Consensus algorithms are a class of identity compositions of particular interest because they compose identities in a way which provides fault tolerance. In the system, consensus algorithms are modeled as an external identity dependent on a logical DAG. To map this to existing terminology, the logical DAG is the consensus transcript and the external identity is roughly the light client algorithm. Consensus algorithms will often bundle transactions in blocks to save signing rounds, but this is an internal detail - the
verify function then just contains an additional Merkle proof, for example. Different consensus algorithms can all generally rely on the same observation data and identity infrastructure from the physical DAG, but may include separate internal messages as (possibly encrypted) witnesses which will be read only by other participants in that particular instantiation of the algorithm. In addition to a verification function, consensus algorithms generally provide a role definition which agents can use to determine when they should send particular messages or observations.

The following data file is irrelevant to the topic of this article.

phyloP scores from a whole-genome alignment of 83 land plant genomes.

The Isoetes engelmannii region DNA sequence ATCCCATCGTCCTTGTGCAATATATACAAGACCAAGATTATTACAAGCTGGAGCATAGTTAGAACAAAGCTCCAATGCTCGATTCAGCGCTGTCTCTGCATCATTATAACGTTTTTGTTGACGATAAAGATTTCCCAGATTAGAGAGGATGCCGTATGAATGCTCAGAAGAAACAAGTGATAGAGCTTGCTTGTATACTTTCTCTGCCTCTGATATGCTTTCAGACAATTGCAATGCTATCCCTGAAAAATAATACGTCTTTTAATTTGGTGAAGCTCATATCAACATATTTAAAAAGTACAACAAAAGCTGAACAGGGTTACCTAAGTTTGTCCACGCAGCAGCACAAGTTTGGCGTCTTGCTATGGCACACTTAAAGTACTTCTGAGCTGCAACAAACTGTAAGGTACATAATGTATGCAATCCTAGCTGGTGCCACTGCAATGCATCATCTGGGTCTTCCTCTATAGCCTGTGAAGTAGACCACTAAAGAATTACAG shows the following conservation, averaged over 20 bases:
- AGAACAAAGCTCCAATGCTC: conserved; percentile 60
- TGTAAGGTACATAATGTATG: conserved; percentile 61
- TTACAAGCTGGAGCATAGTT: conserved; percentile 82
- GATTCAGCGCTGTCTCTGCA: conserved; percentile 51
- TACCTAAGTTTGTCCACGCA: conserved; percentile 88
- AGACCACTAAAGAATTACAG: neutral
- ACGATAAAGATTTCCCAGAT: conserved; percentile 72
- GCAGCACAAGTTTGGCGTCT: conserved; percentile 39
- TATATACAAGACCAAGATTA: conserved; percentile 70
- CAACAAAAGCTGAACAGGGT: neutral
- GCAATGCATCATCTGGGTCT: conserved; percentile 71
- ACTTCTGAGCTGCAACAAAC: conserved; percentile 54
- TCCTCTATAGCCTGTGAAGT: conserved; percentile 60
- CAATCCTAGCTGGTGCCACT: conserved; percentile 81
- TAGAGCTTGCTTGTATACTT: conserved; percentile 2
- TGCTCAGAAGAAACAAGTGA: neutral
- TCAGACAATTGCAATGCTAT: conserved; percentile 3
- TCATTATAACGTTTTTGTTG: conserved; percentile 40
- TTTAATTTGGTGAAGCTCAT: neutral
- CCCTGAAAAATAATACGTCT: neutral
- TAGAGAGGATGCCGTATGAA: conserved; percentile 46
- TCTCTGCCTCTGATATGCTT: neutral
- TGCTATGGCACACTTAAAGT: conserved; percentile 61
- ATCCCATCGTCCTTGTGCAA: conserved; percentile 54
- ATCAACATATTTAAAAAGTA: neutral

Anoma provides the heterogeneous BFT consensus protocol Typhon.